Noelia Switches from Italian to American
The former Noelia Italian Kitchen, 1319 F St. NW, is now Noelia Restaurant. The restaurant opened in mid-June last year in the former Finemondo space. Now, less than a year later, gone is executive chef Carmen Gianna Piazza and her three-page menu of antipasti, gnocchi and chicken parmigiana replaced with new executive chef T.J. Fisher’s one-page American menu.
Although the name is the same, the pink logo has been replaced by orange and so have the lights along the front of the restaurant. But inside, it is still very much an Italian restaurant with dark wood, faux stone walls, glass and white, although some orange has been added inside as well.
Co-owner Kaiser Gill, a former Army officer and FBI agent, said they made the change because they wanted to hire Fisher as the executive chef and because he felt the restaurant was confined just doing Italian. With an American cuisine, he said, Fisher has the freedom to use seasonal items from local farmers’ markets. The menu will change seasonally.
A native of Maryland’s Eastern Shore, Fisher began cooking alongside his grandmother and received his first cookbook at the age of 7. At 14, he was already cooking professionally, which eventually led him to Le Cordon Bleu in Pittsburgh. After graduation, Fisher worked in the kitchen at The Ritz-Carlton, Tysons Corner and helped open four restaurants including The Ritz-Carlton Half Moon Bay and The Gaylord National, as well as a gastropub in Dallas. He then returned to Tysons Corner where he worked with RSVP catering company. He went on to serve as executive chef at Osprey’s Landing and most recently Dominion Valley Country Club.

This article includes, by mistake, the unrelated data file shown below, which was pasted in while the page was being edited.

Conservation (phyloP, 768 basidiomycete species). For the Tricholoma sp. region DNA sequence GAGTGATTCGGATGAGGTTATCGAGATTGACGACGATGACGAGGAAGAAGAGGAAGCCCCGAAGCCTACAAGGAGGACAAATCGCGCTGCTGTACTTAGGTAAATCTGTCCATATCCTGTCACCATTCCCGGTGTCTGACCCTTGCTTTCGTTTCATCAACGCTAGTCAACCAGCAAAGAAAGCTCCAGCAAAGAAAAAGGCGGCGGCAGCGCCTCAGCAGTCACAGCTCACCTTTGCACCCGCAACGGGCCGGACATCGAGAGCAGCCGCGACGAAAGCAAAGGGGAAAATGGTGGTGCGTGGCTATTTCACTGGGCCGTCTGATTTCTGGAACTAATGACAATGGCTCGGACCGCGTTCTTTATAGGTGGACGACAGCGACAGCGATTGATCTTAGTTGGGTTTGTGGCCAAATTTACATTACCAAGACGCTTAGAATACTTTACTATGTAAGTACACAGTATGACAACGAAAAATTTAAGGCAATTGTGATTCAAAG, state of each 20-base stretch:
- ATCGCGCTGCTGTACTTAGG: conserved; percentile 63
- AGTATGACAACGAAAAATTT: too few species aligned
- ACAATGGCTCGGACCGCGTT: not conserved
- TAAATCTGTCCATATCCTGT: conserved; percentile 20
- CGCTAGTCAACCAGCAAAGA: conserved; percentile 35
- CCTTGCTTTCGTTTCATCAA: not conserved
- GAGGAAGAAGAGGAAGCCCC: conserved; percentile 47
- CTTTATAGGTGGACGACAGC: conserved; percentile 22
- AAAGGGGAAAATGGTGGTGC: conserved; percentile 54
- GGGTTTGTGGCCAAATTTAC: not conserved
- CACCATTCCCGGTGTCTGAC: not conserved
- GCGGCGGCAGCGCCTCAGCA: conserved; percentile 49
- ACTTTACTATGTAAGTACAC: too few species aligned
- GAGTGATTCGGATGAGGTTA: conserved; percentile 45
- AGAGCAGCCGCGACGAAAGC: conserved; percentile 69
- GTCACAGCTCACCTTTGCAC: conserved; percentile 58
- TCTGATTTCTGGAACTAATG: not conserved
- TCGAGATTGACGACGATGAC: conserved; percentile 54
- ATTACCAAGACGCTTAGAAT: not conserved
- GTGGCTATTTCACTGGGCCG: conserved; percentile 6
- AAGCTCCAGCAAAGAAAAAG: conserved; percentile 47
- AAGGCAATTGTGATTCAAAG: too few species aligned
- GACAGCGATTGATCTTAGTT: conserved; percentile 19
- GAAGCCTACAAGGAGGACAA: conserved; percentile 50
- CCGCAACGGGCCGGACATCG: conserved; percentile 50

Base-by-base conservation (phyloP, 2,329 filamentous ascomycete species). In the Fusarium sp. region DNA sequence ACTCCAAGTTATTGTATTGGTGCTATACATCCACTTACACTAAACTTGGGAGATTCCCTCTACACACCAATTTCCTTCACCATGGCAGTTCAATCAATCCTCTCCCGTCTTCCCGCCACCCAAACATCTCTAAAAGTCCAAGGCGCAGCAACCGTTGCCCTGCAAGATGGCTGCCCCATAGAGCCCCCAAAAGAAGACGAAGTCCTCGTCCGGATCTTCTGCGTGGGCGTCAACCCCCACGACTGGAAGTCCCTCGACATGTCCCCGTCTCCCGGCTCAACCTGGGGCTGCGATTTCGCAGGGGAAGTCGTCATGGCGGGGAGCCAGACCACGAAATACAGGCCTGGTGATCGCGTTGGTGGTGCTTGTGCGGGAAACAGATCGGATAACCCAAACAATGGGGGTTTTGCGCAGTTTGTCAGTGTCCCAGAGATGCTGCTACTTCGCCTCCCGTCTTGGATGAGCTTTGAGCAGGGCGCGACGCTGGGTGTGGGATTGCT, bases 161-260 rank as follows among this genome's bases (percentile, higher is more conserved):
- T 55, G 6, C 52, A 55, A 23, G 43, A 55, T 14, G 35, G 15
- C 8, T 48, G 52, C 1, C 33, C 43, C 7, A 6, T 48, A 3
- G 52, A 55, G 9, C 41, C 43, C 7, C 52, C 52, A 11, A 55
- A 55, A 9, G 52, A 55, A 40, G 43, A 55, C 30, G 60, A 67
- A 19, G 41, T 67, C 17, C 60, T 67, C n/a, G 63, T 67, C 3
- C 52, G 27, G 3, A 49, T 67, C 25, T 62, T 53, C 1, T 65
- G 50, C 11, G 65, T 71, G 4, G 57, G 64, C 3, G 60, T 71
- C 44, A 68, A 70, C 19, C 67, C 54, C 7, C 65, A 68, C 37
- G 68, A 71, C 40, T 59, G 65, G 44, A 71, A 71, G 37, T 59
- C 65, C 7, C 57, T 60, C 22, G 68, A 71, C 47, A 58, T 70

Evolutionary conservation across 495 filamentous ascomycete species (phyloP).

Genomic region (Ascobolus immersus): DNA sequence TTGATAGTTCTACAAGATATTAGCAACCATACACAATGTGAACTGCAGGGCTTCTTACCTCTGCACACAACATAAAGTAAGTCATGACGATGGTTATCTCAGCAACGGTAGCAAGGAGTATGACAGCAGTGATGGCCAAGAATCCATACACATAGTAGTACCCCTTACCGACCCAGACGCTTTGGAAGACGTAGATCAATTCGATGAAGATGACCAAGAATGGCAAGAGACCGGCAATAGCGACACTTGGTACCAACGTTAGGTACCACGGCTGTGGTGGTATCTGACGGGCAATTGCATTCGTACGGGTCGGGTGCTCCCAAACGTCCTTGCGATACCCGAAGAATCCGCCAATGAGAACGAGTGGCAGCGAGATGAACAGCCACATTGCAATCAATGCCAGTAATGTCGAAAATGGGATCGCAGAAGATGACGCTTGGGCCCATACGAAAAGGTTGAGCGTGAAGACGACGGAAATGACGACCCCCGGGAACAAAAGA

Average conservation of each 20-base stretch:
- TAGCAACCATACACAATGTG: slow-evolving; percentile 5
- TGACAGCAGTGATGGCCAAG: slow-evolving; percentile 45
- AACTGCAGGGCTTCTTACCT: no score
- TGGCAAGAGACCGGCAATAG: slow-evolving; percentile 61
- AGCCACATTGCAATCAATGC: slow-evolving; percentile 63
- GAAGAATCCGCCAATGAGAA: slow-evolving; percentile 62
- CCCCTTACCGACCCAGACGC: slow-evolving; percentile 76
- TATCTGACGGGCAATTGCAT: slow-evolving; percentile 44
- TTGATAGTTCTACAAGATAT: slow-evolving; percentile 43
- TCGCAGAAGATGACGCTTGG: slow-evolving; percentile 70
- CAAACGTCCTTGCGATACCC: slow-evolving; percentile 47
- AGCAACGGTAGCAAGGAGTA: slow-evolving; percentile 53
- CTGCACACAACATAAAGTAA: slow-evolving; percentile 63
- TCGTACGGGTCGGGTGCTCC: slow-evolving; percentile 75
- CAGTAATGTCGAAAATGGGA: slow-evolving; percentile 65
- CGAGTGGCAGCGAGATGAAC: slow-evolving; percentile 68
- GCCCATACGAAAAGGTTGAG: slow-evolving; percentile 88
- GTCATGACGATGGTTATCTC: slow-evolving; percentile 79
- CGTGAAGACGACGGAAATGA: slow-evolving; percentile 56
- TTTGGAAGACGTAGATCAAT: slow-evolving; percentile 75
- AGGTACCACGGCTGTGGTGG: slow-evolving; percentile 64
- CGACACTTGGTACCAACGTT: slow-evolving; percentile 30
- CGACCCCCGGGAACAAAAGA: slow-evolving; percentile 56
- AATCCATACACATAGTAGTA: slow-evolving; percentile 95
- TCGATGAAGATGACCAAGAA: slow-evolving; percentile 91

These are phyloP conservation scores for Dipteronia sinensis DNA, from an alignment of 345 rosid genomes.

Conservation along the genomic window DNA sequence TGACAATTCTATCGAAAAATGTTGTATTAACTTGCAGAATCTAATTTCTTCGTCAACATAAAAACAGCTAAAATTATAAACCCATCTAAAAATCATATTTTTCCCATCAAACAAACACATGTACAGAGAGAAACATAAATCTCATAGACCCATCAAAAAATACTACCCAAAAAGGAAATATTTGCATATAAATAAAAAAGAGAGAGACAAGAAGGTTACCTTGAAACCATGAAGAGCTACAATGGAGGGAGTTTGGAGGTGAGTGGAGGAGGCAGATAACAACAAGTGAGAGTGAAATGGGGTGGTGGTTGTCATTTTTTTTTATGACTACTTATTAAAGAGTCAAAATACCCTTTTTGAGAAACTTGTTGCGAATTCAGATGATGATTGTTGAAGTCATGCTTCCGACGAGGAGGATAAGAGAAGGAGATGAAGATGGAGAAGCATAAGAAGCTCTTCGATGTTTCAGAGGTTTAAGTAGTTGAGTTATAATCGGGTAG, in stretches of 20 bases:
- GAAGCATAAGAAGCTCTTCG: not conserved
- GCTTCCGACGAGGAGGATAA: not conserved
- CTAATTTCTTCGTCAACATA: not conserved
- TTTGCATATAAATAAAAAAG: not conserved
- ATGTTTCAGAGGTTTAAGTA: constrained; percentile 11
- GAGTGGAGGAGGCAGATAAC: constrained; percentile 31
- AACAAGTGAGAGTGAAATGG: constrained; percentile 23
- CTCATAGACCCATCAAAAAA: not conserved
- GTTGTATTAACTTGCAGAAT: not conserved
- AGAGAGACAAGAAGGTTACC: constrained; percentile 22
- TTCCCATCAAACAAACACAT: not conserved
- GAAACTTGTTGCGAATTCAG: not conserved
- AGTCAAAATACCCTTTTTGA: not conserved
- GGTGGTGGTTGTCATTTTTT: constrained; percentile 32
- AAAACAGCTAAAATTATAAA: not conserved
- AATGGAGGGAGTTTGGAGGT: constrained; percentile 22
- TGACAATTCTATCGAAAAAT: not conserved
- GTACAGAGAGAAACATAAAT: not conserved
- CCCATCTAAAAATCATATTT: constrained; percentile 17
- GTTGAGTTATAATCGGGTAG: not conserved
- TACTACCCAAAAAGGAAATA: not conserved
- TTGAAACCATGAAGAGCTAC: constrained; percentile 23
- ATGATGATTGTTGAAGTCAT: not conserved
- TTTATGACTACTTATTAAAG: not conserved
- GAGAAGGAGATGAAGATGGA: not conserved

However, Fisher’s menu is hit or miss. It is uninspired and has no standout entrees, although there are some tasty dishes. During a recent visit, the best dish of the meal was the $6 fried chicken and waffle sandwich made with crispy buttermilk brined chicken on Belgium waffles with picante Vermont maple butter, but it is only available on the bar happy hour menu. The chicken was crispy on the outside and juicy on the inside, while the maple butter added the perfect sweetness.
For the most part, lunch and dinner menus are the same, although there are some medium plates at lunch that include chicken and waffles, a deconstructed N.Y. strip, a Wagyu bacon cheeseburger and a grilled chicken panini with pepperjack cheese, Granny Smith apple and a carrot and red onion marmalade. Lunch prices range from $5-$31.
The dinner menu includes smaller plates, priced from $5-$18, include roasted bone marrow with sweet garlic, peppery radish and fried shallot; a vegetarian “charcuterie” board with assorted pickled and grilled vegetables; and herbed ricotta and duck confit ‘sliders’ on fresh buttermilk biscuits with a Granny Smith apple-daikon radish slaw, pistachios and farmers market jam. The cheese and cracker board with fresh preserves was sparse for $15 and served with store-bought crackers while the chef’s selection of carved meats for $18 had an assortment of prepackaged pork products, which were good, with house-made probiotic pickles, whole grain mustard and two slides of grilled artisan bread.